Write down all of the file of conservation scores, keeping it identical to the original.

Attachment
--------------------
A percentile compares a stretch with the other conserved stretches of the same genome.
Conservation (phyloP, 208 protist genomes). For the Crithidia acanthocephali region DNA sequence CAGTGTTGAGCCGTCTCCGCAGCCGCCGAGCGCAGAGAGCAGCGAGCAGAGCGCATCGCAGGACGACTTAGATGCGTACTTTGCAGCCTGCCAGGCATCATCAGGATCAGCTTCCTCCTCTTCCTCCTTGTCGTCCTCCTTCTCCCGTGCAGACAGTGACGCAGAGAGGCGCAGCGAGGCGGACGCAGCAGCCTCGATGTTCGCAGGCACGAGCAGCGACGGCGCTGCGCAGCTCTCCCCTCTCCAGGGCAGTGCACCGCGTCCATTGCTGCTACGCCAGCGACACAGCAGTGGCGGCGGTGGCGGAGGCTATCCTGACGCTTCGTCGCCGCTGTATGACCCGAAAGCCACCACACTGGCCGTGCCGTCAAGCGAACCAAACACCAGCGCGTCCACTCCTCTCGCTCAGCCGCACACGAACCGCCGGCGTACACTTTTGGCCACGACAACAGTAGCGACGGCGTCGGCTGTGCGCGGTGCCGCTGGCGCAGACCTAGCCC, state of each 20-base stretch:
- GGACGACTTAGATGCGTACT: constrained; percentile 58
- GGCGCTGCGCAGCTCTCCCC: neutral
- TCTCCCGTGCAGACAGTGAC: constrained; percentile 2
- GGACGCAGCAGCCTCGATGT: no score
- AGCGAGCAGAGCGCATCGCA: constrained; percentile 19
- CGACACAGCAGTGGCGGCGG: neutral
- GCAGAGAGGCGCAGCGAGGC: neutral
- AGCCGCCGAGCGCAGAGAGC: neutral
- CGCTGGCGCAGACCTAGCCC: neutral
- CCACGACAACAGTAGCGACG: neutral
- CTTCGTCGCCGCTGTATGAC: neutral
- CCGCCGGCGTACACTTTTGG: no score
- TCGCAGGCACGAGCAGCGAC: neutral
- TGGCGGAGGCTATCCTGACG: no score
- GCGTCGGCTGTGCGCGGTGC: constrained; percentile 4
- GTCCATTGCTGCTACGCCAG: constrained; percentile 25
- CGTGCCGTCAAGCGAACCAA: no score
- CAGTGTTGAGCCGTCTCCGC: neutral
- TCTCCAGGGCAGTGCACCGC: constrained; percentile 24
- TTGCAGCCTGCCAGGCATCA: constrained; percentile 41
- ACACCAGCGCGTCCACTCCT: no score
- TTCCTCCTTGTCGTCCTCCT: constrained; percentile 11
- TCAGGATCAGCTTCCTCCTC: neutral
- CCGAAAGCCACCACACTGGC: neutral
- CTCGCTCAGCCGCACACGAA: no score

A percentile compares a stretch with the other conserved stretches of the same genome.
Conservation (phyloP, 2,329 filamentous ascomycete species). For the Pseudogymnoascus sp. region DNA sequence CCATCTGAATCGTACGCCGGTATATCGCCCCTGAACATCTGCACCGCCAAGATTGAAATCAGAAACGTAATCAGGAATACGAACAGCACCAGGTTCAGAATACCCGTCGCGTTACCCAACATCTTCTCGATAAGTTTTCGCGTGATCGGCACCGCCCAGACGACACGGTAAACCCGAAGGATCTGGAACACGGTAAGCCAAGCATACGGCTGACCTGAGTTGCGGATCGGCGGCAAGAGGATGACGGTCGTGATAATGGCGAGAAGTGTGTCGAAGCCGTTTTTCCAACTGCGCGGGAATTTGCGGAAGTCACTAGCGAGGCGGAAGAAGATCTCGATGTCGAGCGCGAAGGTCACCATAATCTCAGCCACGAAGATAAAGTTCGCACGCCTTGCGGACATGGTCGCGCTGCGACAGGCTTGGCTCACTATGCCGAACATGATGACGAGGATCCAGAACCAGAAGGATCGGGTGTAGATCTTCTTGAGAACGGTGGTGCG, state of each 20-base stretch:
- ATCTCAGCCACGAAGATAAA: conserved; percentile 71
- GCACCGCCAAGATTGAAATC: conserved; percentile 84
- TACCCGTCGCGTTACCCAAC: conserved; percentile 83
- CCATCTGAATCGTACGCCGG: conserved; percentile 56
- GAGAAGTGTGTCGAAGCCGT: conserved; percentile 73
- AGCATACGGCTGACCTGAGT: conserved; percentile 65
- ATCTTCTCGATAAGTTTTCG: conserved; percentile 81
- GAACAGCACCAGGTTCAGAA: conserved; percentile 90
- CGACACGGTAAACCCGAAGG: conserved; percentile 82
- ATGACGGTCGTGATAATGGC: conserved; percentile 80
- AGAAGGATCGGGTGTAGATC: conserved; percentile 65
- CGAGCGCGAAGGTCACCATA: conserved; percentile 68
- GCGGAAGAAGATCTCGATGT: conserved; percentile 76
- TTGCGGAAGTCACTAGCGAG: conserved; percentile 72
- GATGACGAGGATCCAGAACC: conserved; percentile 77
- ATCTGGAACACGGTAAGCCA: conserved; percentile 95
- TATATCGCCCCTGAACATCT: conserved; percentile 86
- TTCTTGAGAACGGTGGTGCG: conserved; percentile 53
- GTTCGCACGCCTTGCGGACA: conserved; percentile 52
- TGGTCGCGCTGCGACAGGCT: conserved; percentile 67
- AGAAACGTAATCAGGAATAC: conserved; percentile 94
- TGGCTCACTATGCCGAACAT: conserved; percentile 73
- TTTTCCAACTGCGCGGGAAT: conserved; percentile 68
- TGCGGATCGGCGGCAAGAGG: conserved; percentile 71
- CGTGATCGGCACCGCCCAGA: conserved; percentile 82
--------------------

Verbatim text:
A percentile compares a stretch with the other conserved stretches of the same genome.
Conservation (phyloP, 208 protist genomes). For the Crithidia acanthocephali region DNA sequence CAGTGTTGAGCCGTCTCCGCAGCCGCCGAGCGCAGAGAGCAGCGAGCAGAGCGCATCGCAGGACGACTTAGATGCGTACTTTGCAGCCTGCCAGGCATCATCAGGATCAGCTTCCTCCTCTTCCTCCTTGTCGTCCTCCTTCTCCCGTGCAGACAGTGACGCAGAGAGGCGCAGCGAGGCGGACGCAGCAGCCTCGATGTTCGCAGGCACGAGCAGCGACGGCGCTGCGCAGCTCTCCCCTCTCCAGGGCAGTGCACCGCGTCCATTGCTGCTACGCCAGCGACACAGCAGTGGCGGCGGTGGCGGAGGCTATCCTGACGCTTCGTCGCCGCTGTATGACCCGAAAGCCACCACACTGGCCGTGCCGTCAAGCGAACCAAACACCAGCGCGTCCACTCCTCTCGCTCAGCCGCACACGAACCGCCGGCGTACACTTTTGGCCACGACAACAGTAGCGACGGCGTCGGCTGTGCGCGGTGCCGCTGGCGCAGACCTAGCCC, state of each 20-base stretch:
- GGACGACTTAGATGCGTACT: constrained; percentile 58
- GGCGCTGCGCAGCTCTCCCC: neutral
- TCTCCCGTGCAGACAGTGAC: constrained; percentile 2
- GGACGCAGCAGCCTCGATGT: no score
- AGCGAGCAGAGCGCATCGCA: constrained; percentile 19
- CGACACAGCAGTGGCGGCGG: neutral
- GCAGAGAGGCGCAGCGAGGC: neutral
- AGCCGCCGAGCGCAGAGAGC: neutral
- CGCTGGCGCAGACCTAGCCC: neutral
- CCACGACAACAGTAGCGACG: neutral
- CTTCGTCGCCGCTGTATGAC: neutral
- CCGCCGGCGTACACTTTTGG: no score
- TCGCAGGCACGAGCAGCGAC: neutral
- TGGCGGAGGCTATCCTGACG: no score
- GCGTCGGCTGTGCGCGGTGC: constrained; percentile 4
- GTCCATTGCTGCTACGCCAG: constrained; percentile 25
- CGTGCCGTCAAGCGAACCAA: no score
- CAGTGTTGAGCCGTCTCCGC: neutral
- TCTCCAGGGCAGTGCACCGC: constrained; percentile 24
- TTGCAGCCTGCCAGGCATCA: constrained; percentile 41
- ACACCAGCGCGTCCACTCCT: no score
- TTCCTCCTTGTCGTCCTCCT: constrained; percentile 11
- TCAGGATCAGCTTCCTCCTC: neutral
- CCGAAAGCCACCACACTGGC: neutral
- CTCGCTCAGCCGCACACGAA: no score

A percentile compares a stretch with the other conserved stretches of the same genome.
Conservation (phyloP, 2,329 filamentous ascomycete species). For the Pseudogymnoascus sp. region DNA sequence CCATCTGAATCGTACGCCGGTATATCGCCCCTGAACATCTGCACCGCCAAGATTGAAATCAGAAACGTAATCAGGAATACGAACAGCACCAGGTTCAGAATACCCGTCGCGTTACCCAACATCTTCTCGATAAGTTTTCGCGTGATCGGCACCGCCCAGACGACACGGTAAACCCGAAGGATCTGGAACACGGTAAGCCAAGCATACGGCTGACCTGAGTTGCGGATCGGCGGCAAGAGGATGACGGTCGTGATAATGGCGAGAAGTGTGTCGAAGCCGTTTTTCCAACTGCGCGGGAATTTGCGGAAGTCACTAGCGAGGCGGAAGAAGATCTCGATGTCGAGCGCGAAGGTCACCATAATCTCAGCCACGAAGATAAAGTTCGCACGCCTTGCGGACATGGTCGCGCTGCGACAGGCTTGGCTCACTATGCCGAACATGATGACGAGGATCCAGAACCAGAAGGATCGGGTGTAGATCTTCTTGAGAACGGTGGTGCG, state of each 20-base stretch:
- ATCTCAGCCACGAAGATAAA: conserved; percentile 71
- GCACCGCCAAGATTGAAATC: conserved; percentile 84
- TACCCGTCGCGTTACCCAAC: conserved; percentile 83
- CCATCTGAATCGTACGCCGG: conserved; percentile 56
- GAGAAGTGTGTCGAAGCCGT: conserved; percentile 73
- AGCATACGGCTGACCTGAGT: conserved; percentile 65
- ATCTTCTCGATAAGTTTTCG: conserved; percentile 81
- GAACAGCACCAGGTTCAGAA: conserved; percentile 90
- CGACACGGTAAACCCGAAGG: conserved; percentile 82
- ATGACGGTCGTGATAATGGC: conserved; percentile 80
- AGAAGGATCGGGTGTAGATC: conserved; percentile 65
- CGAGCGCGAAGGTCACCATA: conserved; percentile 68
- GCGGAAGAAGATCTCGATGT: conserved; percentile 76
- TTGCGGAAGTCACTAGCGAG: conserved; percentile 72
- GATGACGAGGATCCAGAACC: conserved; percentile 77
- ATCTGGAACACGGTAAGCCA: conserved; percentile 95
- TATATCGCCCCTGAACATCT: conserved; percentile 86
- TTCTTGAGAACGGTGGTGCG: conserved; percentile 53
- GTTCGCACGCCTTGCGGACA: conserved; percentile 52
- TGGTCGCGCTGCGACAGGCT: conserved; percentile 67
- AGAAACGTAATCAGGAATAC: conserved; percentile 94
- TGGCTCACTATGCCGAACAT: conserved; percentile 73
- TTTTCCAACTGCGCGGGAAT: conserved; percentile 68
- TGCGGATCGGCGGCAAGAGG: conserved; percentile 71
- CGTGATCGGCACCGCCCAGA: conserved; percentile 82